Acne treatment patterns, expectations, and satisfaction among adult females of different races/ethnicities
Authors Rendon MI, Rodriguez D, Kawata A, Degboe A, Wilcox T, Burk CT, Daniels S, Roberts, MD WE, Borchert M, Powell K
Received 7 January 2015
Accepted for publication 6 March 2015
Published 2 May 2015 Volume 2015:8 Pages 231—238
Checked for plagiarism Yes
Review by Single anonymous peer review
Peer reviewer comments 2
Editor who approved publication: Dr Jeffrey Weinberg
Marta I Rendon,1 David A Rodriguez,2 Ariane K Kawata,3 Arnold N Degboe,4 Teresa K Wilcox,3 Caroline T Burk,5 Selena R Daniels,4 Wendy E Roberts6
1Rendon Center for Dermatology and Aesthetic Medicine, Boca Raton, FL, USA; 2Dermatology Associates and Research, Coral Gables, FL, USA; 3Evidera, Bethesda, MD, USA; 4Allergan Inc., Irvine, CA, USA; 5Health Outcomes Consultant, Laguna Beach, CA, USA; 6Generational and Cosmetic Dermatology, Rancho Mirage, CA, USA
Background: Limited data are available on acne treatment patterns, expectations, and satisfaction in the adult female subpopulation, particularly among different racial and ethnic groups.
Objective: Describe acne treatment patterns and expectations in adult females of different racial/ethnic groups and analyze and explore their potential effects on medication compliance and treatment satisfaction.
Methods: A cross-sectional, Web-based survey was administered to US females (25–45 years) with facial acne (≥25 visible lesions). Data collected included sociodemographics, self-reported clinical characteristics, acne treatment use, and treatment expectations and satisfaction.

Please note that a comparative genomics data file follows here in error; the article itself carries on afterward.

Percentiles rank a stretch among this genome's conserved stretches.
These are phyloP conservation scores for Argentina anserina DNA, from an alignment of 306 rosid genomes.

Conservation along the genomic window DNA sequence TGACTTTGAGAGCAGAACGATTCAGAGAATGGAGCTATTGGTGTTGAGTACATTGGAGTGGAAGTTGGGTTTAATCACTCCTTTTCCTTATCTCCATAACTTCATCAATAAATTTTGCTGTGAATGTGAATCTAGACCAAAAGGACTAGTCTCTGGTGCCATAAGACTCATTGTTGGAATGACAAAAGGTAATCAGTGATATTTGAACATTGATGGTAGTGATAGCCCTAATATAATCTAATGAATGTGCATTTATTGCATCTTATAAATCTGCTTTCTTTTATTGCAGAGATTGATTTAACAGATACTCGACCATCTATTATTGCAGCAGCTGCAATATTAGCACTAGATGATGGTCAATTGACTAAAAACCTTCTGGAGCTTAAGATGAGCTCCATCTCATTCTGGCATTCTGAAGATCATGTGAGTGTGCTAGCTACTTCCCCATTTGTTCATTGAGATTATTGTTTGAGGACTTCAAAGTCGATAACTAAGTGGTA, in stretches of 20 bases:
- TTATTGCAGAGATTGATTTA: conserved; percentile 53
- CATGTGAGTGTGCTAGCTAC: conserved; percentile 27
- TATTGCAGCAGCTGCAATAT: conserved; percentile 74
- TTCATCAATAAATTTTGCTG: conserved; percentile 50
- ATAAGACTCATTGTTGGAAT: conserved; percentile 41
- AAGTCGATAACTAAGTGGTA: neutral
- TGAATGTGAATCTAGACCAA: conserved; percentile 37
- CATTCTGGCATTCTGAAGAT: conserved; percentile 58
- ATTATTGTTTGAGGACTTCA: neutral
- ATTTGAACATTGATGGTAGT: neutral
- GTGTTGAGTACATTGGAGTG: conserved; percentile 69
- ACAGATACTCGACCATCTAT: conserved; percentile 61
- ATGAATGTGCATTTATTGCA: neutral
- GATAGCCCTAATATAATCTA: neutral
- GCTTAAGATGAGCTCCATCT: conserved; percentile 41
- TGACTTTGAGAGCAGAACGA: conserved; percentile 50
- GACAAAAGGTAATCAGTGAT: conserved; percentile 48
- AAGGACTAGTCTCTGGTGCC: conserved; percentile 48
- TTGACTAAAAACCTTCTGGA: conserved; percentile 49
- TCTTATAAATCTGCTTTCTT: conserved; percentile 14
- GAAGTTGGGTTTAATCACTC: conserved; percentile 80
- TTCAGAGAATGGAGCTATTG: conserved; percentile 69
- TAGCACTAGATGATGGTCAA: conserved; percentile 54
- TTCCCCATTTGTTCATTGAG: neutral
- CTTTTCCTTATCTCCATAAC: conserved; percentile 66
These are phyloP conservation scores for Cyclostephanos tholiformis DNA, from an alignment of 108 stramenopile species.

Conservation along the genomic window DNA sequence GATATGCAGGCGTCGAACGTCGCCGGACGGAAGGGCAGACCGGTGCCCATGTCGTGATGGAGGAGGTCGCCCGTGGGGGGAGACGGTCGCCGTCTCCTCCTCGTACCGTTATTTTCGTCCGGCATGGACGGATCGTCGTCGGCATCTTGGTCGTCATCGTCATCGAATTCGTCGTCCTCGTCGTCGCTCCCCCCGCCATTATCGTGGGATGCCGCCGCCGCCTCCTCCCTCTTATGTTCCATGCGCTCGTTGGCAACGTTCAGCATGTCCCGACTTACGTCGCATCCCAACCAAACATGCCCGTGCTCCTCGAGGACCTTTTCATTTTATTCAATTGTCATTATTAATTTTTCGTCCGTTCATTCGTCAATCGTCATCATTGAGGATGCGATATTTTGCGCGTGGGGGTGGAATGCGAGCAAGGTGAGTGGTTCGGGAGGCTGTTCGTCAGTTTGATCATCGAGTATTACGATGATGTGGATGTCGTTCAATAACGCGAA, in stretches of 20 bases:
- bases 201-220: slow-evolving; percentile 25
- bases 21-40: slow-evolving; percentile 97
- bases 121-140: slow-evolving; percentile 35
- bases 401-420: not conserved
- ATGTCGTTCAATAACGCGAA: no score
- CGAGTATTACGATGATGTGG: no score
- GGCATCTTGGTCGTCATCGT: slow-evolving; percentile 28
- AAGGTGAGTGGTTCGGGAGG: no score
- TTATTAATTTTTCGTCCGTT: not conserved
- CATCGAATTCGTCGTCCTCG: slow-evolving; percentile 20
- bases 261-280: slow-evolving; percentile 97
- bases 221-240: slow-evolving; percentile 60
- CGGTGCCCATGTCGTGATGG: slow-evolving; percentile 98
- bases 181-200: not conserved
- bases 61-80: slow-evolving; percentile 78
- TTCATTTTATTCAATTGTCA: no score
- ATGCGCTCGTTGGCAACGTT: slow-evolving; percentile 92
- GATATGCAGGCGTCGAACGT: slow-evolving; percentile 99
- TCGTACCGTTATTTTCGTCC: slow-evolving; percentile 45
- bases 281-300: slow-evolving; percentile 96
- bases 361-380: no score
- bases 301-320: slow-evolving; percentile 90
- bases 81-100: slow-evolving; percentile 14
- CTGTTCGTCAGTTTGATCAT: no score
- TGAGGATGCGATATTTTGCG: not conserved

Results: Three hundred twelve subjects completed the survey (mean age, 35.3±5.9 years), comprising black (30.8%), Hispanic (17.6%), Asian/other (17.3%), and white (34.3%). More than half of the subjects in each racial group recently used an acne treatment or procedure (black, 63.5%; Hispanic, 54.5%; Asian/other, 66.7%; white, 66.4%). Treatment use was predominantly over-the-counter (OTC) (47.4%) versus prescription medications (16.6%). OTC use was highest in white subjects (black, 42.7%; Hispanic, 34.5%; Asian/other, 44.4%; white, 59.8%; P<0.05). The most frequently used OTC treatments in all racial/ethnic groups were salicylic acid (SA) (34.3%) and benzoyl peroxide (BP) (32.1%). Overall, compliance with acne medications was highest in white versus black (57.0±32.4 vs 42.7±33.5 days, P>0.05), Hispanic (57.0±32.4 vs 43.2±32.9 days, P>0.05), and Asian/other (57.0±32.4 vs 46.9±37.2 days, P>0.05) subjects. Most subjects expected OTC (73.7%) and prescription (74.7%) treatments to work quickly. Fewer than half of the subjects were satisfied with OTC treatment (BP, 47.0%; SA, 43.0%), often due to skin dryness (BP, 26.3%; SA, 44.3%) and flakiness (BP, 12.3%; SA, 31.1%). No statistically significant differences were observed among racial/ethnic groups in their level of satisfaction with OTC or prescription acne treatments.
Conclusion: Racial/ethnic differences were observed in acne treatment patterns in adult females, while treatment expectations were similar. Results indicate that treatment patterns and expectations may impact treatment satisfaction and medication compliance.
Keywords: acne, ethnicity, patient satisfaction, race, women
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